Eating habits of baby predator starfish revealed

Adult crown-of-thorns starfish pose one of the greatest threats to the Great Barrier Reef due to their coral diet. Marine life, including fish, crabs, seahorses, and turtles, depend on coral as a food source, as well as for ...

Shedding light on the brown color of algae

For many people, algae are just an odorous nuisance on their vacation beach or unwelcome guests in the garden pond and aquarium. This does not take into account, however, the enormous effects these mostly microscopic aquatic ...

The colorful history of plastids

A billion years ago, a single-celled eukaryote engulfed a cyanobacterium—an organism capable of converting the sun's energy into food in the form of carbohydrates. In one of the single most pivotal events in the history ...

Study reveals the hidden fight within corals

Researchers from the School of Biological Sciences and Swire Institute of Marine Science at the University of Hong Kong are working to understand how the coral symbiosis may respond to global warming through changes in their ...

Desert algae shed light on desiccation tolerance in green plants

Deserts of the U.S. Southwest are extreme habitats for most plants, but, remarkably, microscopic green algae live there that are extraordinarily tolerant of dehydration. These tiny green algae (many just a few microns in ...

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Algae (pronounced /ˈældʒiː/; singular alga /ˈælɡə/, Latin for "seaweed") are a large and diverse group of simple, typically autotrophic organisms, ranging from unicellular to multicellular forms. The largest and most complex marine forms are called seaweeds. They are photosynthetic, like plants, and "simple" because they lack the many distinct organs found in land plants. For that reason they are currently excluded from being considered plants.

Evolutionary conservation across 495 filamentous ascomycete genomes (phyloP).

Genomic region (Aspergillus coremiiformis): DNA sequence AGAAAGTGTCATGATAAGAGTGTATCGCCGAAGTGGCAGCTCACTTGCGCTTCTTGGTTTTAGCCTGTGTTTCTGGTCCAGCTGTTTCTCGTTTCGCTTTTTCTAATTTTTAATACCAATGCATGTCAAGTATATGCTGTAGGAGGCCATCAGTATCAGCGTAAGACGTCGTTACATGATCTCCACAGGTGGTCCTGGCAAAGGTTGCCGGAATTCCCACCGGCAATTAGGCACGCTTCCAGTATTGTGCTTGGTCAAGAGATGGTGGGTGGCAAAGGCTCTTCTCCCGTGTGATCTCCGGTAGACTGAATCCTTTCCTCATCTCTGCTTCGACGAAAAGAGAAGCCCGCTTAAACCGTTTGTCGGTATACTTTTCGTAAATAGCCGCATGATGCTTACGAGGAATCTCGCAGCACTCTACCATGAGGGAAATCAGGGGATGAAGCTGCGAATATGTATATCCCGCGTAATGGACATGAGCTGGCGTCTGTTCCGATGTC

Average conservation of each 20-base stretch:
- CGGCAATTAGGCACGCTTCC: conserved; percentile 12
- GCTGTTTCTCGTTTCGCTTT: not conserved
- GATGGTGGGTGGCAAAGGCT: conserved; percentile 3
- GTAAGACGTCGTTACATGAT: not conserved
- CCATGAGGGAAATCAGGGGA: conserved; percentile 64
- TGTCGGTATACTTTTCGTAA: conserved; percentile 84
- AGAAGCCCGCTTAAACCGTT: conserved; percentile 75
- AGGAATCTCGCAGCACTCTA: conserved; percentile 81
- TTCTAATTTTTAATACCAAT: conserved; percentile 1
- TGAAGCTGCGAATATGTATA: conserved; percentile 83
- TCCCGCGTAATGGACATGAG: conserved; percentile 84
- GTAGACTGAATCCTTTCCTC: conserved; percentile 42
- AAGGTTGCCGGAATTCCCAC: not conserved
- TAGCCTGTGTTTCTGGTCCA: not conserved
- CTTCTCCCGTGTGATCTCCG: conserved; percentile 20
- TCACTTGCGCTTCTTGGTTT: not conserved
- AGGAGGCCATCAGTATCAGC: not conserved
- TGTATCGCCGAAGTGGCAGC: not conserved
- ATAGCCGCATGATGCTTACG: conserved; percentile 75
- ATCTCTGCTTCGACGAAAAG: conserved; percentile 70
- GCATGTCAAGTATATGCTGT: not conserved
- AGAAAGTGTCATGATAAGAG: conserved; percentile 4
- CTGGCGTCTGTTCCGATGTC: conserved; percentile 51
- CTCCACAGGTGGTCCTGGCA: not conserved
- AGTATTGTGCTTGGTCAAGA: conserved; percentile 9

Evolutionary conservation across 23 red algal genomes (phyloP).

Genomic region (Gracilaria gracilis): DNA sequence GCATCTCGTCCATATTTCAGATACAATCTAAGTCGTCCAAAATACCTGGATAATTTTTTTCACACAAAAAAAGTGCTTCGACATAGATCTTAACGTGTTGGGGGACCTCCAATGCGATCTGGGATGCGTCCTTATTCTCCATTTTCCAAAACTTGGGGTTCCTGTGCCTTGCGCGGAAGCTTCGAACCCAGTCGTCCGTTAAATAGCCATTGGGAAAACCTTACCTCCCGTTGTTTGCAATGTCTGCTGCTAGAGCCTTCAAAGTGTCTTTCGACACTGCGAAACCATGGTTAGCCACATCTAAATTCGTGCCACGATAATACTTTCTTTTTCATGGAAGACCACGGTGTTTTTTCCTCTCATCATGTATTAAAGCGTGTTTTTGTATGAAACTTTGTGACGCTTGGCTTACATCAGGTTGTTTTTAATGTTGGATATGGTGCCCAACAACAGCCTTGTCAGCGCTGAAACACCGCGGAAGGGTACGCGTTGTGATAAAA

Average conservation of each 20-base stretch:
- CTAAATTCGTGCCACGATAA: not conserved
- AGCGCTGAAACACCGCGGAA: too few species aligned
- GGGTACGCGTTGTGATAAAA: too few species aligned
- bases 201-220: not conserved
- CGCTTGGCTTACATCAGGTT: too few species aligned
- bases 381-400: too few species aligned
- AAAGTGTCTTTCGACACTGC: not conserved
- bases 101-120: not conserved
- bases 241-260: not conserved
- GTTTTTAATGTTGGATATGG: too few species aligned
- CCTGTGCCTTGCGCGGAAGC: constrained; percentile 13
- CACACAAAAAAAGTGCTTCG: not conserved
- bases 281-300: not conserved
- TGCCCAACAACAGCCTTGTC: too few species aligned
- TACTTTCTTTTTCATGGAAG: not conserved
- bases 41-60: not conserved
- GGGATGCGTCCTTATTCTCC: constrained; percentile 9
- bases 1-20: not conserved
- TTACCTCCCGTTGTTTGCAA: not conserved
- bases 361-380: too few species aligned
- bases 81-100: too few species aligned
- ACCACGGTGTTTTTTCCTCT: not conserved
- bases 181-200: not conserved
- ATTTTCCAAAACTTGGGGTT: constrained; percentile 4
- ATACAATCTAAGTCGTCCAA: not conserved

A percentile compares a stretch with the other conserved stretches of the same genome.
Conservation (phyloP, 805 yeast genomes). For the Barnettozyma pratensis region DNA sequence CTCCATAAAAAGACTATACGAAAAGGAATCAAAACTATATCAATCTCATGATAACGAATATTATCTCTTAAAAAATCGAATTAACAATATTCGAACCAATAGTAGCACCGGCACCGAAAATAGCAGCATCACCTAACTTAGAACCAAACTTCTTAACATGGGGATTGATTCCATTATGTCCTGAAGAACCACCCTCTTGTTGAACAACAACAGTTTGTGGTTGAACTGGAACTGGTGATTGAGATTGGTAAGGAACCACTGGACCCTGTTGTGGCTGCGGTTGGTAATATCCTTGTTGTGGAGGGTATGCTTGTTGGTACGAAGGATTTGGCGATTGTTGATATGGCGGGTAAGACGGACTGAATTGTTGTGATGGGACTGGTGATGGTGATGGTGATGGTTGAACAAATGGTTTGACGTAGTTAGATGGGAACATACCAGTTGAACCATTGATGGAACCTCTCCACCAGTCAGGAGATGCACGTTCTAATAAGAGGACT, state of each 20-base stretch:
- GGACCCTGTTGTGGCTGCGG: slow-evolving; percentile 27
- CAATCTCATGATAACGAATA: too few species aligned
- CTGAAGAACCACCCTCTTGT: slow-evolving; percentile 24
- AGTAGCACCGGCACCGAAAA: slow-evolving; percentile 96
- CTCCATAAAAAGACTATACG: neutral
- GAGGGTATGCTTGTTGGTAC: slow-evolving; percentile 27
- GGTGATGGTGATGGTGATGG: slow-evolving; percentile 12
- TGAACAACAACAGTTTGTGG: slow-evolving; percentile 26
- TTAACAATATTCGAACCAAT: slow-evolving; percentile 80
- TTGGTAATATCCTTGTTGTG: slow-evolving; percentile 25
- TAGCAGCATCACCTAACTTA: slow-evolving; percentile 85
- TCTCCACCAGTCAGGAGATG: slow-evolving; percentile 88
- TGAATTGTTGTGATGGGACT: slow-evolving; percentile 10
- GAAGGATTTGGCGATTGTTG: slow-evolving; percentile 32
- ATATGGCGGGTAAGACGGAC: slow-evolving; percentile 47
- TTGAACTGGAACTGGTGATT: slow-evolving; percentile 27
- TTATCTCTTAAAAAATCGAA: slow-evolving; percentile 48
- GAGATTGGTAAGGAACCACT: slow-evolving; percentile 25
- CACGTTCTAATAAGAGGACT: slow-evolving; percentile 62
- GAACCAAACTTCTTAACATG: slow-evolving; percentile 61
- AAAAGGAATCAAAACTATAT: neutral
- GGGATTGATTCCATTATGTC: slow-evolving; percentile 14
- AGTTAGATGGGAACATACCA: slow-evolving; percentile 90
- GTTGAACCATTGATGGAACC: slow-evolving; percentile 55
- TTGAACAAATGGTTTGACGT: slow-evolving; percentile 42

Though the prokaryotic Cyanobacteria (commonly referred to as Blue-green Algae) were traditionally included as "Algae" in older textbooks, many modern sources regard this as outdated and restrict the term Algae to eukaryotic organisms. All true algae therefore have a nucleus enclosed within a membrane and chloroplasts bound in one or more membranes. Algae constitute a paraphyletic and polyphyletic group, as they do not include all the descendants of the last universal ancestor nor do they all descend from a common algal ancestor, although their chloroplasts seem to have a single origin.

Algae lack the various structures that characterize land plants, such as phyllids and rhizoids in nonvascular plants, or leaves, roots, and other organs that are found in tracheophytes. Many are photoautotrophic, although some groups contain members that are mixotrophic, deriving energy both from photosynthesis and uptake of organic carbon either by osmotrophy, myzotrophy, or phagotrophy. Some unicellular species rely entirely on external energy sources and have limited or no photosynthetic apparatus.

Nearly all algae have photosynthetic machinery ultimately derived from the Cyanobacteria, and so produce oxygen as a by-product of photosynthesis, unlike other photosynthetic bacteria such as purple and green sulfur bacteria. Fossilized filamentous algae from the Vindhya basin have been dating back to 1.6 to 1.7 billion years ago.

The first alga to have its genome sequenced was Cyanidioschyzon merolae.

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